Hunters' Knowledge, Attitudes, and Practice towards Wildlife Disease in Ohio

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The Ohio State University

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Ethnographic research is critical to understanding the human dimensions of wildlife diseases and management, as it allows us to understand the potential social contributors of disease transmission in specific populations. Hunters play a significant role in the ecology of wildlife disease because of their relationship with wildlife, especially in light of outbreaks of diseases such as Chronic Wasting Disease in whitetail deer. The aim of this project is to examine how hunters shape the ecology of infectious diseases. Specifically, this project examines how Ohio hunters’ knowledge, attitudes and practices affect risk exposure. Ethnographic methods including semi-structured interviews and grounded theory were used to collect and analyze data about hunters’ knowledge, attitudes, and practices towards disease. Semi-structured interviews were conducted with twenty-one hunters from Southeast Ohio and surrounding areas, and an online survey was distributed to a random sample of licensed Ohio hunters. Data analyses suggest that hunters learn about wildlife disease through word-of-mouth, hunting publications and online sources, and that hunting practices are informed by these sources. However, hunters perceive low to no risk of exposure to infectious diseases. The results of this research allow us to better understand the role of hunters in the ecology of infectious wildlife diseases and allow us to identify interventions that would most effectively inform hunters about wildlife diseases and how to modify hunting practices as to minimize their risk of exposure to infectious diseases.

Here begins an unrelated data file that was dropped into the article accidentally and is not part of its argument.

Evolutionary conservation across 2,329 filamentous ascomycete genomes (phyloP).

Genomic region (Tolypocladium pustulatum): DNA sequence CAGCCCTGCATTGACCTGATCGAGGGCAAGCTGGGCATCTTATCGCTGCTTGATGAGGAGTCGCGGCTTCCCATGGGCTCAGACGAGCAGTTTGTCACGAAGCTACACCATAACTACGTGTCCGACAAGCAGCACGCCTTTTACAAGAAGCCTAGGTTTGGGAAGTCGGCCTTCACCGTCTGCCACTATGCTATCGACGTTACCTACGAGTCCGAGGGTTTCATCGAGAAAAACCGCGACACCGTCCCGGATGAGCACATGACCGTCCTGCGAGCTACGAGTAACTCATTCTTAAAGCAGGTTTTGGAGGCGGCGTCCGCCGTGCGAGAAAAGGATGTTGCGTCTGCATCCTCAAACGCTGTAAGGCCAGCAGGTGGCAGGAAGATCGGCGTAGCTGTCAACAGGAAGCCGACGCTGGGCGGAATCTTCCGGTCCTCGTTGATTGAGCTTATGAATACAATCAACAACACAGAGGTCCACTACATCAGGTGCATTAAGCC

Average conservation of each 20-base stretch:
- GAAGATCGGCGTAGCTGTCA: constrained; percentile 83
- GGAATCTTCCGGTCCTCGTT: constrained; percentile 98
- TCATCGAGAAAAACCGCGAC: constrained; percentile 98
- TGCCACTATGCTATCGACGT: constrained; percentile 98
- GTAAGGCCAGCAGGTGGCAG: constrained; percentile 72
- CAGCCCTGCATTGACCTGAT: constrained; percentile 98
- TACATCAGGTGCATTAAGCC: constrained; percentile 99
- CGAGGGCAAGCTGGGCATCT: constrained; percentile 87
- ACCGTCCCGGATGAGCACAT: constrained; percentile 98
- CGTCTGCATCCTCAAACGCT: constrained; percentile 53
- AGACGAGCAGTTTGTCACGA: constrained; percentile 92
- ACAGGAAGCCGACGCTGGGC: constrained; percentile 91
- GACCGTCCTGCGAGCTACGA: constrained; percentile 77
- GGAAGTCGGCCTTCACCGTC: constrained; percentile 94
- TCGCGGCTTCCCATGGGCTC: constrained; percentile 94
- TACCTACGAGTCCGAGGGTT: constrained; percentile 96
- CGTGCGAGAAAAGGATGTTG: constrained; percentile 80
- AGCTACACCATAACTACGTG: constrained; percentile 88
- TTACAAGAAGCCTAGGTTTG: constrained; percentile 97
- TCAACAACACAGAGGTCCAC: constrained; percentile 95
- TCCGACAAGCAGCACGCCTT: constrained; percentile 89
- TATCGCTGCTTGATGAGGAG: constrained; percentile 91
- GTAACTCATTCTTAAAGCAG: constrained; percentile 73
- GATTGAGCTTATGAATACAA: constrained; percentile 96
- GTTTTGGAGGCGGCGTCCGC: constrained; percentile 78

wildlife disease, human dimensions, human animal interactions, ethnography, one health, public health, KAP